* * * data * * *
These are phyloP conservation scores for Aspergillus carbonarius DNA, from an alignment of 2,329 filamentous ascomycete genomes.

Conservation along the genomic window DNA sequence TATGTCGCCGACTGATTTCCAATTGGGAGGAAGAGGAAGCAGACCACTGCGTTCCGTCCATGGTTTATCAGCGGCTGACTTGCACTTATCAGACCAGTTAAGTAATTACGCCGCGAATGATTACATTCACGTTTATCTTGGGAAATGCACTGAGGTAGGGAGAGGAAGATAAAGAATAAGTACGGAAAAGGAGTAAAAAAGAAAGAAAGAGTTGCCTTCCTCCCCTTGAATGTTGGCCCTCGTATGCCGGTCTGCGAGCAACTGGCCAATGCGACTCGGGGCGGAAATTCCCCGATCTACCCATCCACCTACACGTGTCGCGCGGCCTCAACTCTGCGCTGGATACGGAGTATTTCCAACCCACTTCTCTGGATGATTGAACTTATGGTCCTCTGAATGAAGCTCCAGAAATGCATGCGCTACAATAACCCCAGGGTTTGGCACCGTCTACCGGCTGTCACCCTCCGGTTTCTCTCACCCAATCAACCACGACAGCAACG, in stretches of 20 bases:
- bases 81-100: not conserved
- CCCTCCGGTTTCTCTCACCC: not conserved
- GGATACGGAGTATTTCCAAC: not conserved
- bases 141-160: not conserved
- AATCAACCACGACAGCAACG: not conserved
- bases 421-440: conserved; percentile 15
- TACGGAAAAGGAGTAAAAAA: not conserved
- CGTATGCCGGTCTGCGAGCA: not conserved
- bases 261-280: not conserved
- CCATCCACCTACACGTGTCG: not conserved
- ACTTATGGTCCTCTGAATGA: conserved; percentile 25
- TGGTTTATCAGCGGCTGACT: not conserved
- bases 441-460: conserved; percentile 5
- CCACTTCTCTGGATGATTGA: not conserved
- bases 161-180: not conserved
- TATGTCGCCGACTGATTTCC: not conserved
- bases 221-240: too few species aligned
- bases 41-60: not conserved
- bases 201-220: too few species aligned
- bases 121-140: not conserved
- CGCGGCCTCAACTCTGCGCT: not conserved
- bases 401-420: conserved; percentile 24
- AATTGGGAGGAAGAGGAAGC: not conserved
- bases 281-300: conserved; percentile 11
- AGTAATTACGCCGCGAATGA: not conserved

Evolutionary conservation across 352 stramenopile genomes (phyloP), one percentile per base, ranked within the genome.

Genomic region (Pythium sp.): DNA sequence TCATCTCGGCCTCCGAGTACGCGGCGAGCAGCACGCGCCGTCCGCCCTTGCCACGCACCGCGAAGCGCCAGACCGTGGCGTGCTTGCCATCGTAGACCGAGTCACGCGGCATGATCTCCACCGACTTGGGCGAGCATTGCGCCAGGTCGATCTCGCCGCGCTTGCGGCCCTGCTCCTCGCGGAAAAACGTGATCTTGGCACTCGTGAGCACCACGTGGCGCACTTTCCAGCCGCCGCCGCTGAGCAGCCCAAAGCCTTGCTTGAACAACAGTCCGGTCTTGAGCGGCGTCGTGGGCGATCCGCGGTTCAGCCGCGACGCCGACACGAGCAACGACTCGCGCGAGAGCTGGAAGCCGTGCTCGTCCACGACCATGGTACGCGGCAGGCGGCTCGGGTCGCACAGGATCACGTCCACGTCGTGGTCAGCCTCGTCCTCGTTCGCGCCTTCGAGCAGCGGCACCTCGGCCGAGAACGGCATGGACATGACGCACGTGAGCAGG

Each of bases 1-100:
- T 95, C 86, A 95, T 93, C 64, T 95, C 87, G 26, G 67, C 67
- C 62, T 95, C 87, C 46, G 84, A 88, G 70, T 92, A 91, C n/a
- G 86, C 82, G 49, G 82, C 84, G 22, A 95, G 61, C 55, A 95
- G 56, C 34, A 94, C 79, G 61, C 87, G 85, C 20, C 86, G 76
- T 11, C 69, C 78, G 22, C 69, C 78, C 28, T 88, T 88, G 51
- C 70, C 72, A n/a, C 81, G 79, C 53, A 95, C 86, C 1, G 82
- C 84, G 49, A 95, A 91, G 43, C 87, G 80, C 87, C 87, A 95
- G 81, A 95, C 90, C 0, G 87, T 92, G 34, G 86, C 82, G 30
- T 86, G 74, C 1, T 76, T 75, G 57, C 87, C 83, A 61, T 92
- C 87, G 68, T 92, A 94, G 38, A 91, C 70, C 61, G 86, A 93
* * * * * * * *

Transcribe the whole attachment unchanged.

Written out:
These are phyloP conservation scores for Aspergillus carbonarius DNA, from an alignment of 2,329 filamentous ascomycete genomes.

Conservation along the genomic window DNA sequence TATGTCGCCGACTGATTTCCAATTGGGAGGAAGAGGAAGCAGACCACTGCGTTCCGTCCATGGTTTATCAGCGGCTGACTTGCACTTATCAGACCAGTTAAGTAATTACGCCGCGAATGATTACATTCACGTTTATCTTGGGAAATGCACTGAGGTAGGGAGAGGAAGATAAAGAATAAGTACGGAAAAGGAGTAAAAAAGAAAGAAAGAGTTGCCTTCCTCCCCTTGAATGTTGGCCCTCGTATGCCGGTCTGCGAGCAACTGGCCAATGCGACTCGGGGCGGAAATTCCCCGATCTACCCATCCACCTACACGTGTCGCGCGGCCTCAACTCTGCGCTGGATACGGAGTATTTCCAACCCACTTCTCTGGATGATTGAACTTATGGTCCTCTGAATGAAGCTCCAGAAATGCATGCGCTACAATAACCCCAGGGTTTGGCACCGTCTACCGGCTGTCACCCTCCGGTTTCTCTCACCCAATCAACCACGACAGCAACG, in stretches of 20 bases:
- bases 81-100: not conserved
- CCCTCCGGTTTCTCTCACCC: not conserved
- GGATACGGAGTATTTCCAAC: not conserved
- bases 141-160: not conserved
- AATCAACCACGACAGCAACG: not conserved
- bases 421-440: conserved; percentile 15
- TACGGAAAAGGAGTAAAAAA: not conserved
- CGTATGCCGGTCTGCGAGCA: not conserved
- bases 261-280: not conserved
- CCATCCACCTACACGTGTCG: not conserved
- ACTTATGGTCCTCTGAATGA: conserved; percentile 25
- TGGTTTATCAGCGGCTGACT: not conserved
- bases 441-460: conserved; percentile 5
- CCACTTCTCTGGATGATTGA: not conserved
- bases 161-180: not conserved
- TATGTCGCCGACTGATTTCC: not conserved
- bases 221-240: too few species aligned
- bases 41-60: not conserved
- bases 201-220: too few species aligned
- bases 121-140: not conserved
- CGCGGCCTCAACTCTGCGCT: not conserved
- bases 401-420: conserved; percentile 24
- AATTGGGAGGAAGAGGAAGC: not conserved
- bases 281-300: conserved; percentile 11
- AGTAATTACGCCGCGAATGA: not conserved

Evolutionary conservation across 352 stramenopile genomes (phyloP), one percentile per base, ranked within the genome.

Genomic region (Pythium sp.): DNA sequence TCATCTCGGCCTCCGAGTACGCGGCGAGCAGCACGCGCCGTCCGCCCTTGCCACGCACCGCGAAGCGCCAGACCGTGGCGTGCTTGCCATCGTAGACCGAGTCACGCGGCATGATCTCCACCGACTTGGGCGAGCATTGCGCCAGGTCGATCTCGCCGCGCTTGCGGCCCTGCTCCTCGCGGAAAAACGTGATCTTGGCACTCGTGAGCACCACGTGGCGCACTTTCCAGCCGCCGCCGCTGAGCAGCCCAAAGCCTTGCTTGAACAACAGTCCGGTCTTGAGCGGCGTCGTGGGCGATCCGCGGTTCAGCCGCGACGCCGACACGAGCAACGACTCGCGCGAGAGCTGGAAGCCGTGCTCGTCCACGACCATGGTACGCGGCAGGCGGCTCGGGTCGCACAGGATCACGTCCACGTCGTGGTCAGCCTCGTCCTCGTTCGCGCCTTCGAGCAGCGGCACCTCGGCCGAGAACGGCATGGACATGACGCACGTGAGCAGG

Each of bases 1-100:
- T 95, C 86, A 95, T 93, C 64, T 95, C 87, G 26, G 67, C 67
- C 62, T 95, C 87, C 46, G 84, A 88, G 70, T 92, A 91, C n/a
- G 86, C 82, G 49, G 82, C 84, G 22, A 95, G 61, C 55, A 95
- G 56, C 34, A 94, C 79, G 61, C 87, G 85, C 20, C 86, G 76
- T 11, C 69, C 78, G 22, C 69, C 78, C 28, T 88, T 88, G 51
- C 70, C 72, A n/a, C 81, G 79, C 53, A 95, C 86, C 1, G 82
- C 84, G 49, A 95, A 91, G 43, C 87, G 80, C 87, C 87, A 95
- G 81, A 95, C 90, C 0, G 87, T 92, G 34, G 86, C 82, G 30
- T 86, G 74, C 1, T 76, T 75, G 57, C 87, C 83, A 61, T 92
- C 87, G 68, T 92, A 94, G 38, A 91, C 70, C 61, G 86, A 93